This is one in a series of items focusing on British counties, starting at the beginning of the alphabet in England.
Bedfordshire's land area, 1,235 sq kilometres, makes it one of the smaller counties of England; less than half the size of the present City of Ottawa. The population, 50,000 in 1800, grew to around 150,000 in the first half of the 20th century, then ballooned following the Second World War to near 380,000 by the end of the century.
The Bedfordshire Record Office, now known as the Bedfordshire and Luton Archives and Record Service (the acronym is a rather uninspiring BLARS), was the first county record office in England. It is located in Bedford, the County Town. The BLARS web site boasts of their service quality, recognised by the award of a Charter Mark in 1993, 1996 and 1999, the only archives service in the country to gain the award three times.
A section on the BLARS web site is for genealogy. It includes links to information on: adoption records, Anglican parish registers, the Bedfordshire parish register series, burial indexes, cemetery records, census return by paridh, monumental inscriptions, non-Anglican registers, non-conformist register transcripts, non-ecclestiacal birth and death registers, occupations, register of electors, soldiers' letters, unusual cernsus returns and population lists. Although not mentioned under genealogy there are also holdings of pre-1868 probate records and land registration also of interest for family history.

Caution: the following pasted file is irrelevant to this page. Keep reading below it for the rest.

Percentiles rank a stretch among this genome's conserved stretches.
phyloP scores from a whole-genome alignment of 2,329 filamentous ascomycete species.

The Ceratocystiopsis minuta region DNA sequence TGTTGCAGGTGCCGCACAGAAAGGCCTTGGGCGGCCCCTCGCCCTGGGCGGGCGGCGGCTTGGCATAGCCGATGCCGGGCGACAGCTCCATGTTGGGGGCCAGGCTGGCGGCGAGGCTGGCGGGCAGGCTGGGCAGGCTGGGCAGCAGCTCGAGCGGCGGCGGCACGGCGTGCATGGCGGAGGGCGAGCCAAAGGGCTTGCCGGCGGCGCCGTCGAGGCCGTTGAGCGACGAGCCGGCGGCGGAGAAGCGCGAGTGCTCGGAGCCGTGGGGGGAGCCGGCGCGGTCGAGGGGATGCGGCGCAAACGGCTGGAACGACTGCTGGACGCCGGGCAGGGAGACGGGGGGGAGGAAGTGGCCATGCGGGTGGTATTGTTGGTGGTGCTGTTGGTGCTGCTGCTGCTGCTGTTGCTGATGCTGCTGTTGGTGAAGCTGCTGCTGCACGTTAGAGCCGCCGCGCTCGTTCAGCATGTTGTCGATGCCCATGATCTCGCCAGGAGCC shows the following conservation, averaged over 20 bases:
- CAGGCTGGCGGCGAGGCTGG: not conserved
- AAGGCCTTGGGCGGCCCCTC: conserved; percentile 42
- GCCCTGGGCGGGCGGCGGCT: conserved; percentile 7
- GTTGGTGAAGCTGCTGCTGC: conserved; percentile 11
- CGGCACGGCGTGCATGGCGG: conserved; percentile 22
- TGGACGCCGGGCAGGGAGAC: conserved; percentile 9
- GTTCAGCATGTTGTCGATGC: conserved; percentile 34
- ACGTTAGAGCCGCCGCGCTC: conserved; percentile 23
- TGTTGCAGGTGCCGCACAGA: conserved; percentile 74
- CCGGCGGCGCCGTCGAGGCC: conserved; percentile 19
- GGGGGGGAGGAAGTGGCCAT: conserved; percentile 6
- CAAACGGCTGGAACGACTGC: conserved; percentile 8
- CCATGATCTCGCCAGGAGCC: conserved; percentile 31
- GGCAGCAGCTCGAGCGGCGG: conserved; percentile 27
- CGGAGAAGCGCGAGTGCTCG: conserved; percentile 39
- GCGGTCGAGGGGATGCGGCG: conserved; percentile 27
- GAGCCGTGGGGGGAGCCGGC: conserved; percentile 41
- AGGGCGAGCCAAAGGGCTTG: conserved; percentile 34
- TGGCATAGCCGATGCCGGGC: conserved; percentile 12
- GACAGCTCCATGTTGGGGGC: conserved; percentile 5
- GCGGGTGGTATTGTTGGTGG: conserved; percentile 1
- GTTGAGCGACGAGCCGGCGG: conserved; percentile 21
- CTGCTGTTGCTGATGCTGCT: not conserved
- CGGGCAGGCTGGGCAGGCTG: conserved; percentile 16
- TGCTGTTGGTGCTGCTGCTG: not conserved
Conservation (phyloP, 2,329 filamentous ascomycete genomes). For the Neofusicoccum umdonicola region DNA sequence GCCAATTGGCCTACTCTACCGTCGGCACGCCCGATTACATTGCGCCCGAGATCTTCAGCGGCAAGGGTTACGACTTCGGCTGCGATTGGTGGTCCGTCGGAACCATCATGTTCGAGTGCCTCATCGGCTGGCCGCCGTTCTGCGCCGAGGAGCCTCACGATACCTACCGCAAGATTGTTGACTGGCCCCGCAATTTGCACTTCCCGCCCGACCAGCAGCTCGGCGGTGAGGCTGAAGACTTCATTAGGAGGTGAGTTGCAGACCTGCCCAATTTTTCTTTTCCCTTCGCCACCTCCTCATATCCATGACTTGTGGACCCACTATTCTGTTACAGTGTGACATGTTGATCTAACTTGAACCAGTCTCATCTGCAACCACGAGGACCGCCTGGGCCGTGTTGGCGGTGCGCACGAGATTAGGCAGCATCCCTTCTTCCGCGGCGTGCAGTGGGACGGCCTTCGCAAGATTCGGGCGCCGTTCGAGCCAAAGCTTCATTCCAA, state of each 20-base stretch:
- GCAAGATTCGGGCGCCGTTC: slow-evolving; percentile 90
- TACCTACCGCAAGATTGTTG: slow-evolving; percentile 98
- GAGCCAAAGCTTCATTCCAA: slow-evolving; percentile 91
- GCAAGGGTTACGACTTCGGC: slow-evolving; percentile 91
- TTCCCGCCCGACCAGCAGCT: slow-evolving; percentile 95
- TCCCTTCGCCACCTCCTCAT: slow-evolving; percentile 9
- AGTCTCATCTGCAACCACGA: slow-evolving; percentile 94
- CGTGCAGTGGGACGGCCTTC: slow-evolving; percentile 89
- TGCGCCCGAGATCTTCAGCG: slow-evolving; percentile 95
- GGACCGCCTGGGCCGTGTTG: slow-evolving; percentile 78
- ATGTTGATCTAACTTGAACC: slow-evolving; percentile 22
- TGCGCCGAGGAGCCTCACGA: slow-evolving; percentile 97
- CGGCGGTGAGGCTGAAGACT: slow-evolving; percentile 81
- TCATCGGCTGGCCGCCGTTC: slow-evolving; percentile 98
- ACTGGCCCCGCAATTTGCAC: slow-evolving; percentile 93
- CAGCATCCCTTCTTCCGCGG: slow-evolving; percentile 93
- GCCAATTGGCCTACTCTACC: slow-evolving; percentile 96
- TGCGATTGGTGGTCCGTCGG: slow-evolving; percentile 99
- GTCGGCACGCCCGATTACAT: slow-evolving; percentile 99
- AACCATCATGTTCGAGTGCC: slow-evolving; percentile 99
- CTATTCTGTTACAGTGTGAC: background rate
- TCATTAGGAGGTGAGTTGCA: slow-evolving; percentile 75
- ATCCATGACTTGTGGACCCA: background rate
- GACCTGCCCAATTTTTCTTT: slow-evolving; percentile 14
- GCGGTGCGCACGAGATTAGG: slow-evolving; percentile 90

A partial catalogue of holding may be found at the Access to Archives database as well as at the BLARS web site.
No particularly significant migration from the county to Canada has been located.
Reference Web Sites
Bedfordshire and Luton Archives
Bedfordshire Family History Society
Vision of Britain (Bedfordshire)
Monday, 3 April 2006
at 11:22 a.m.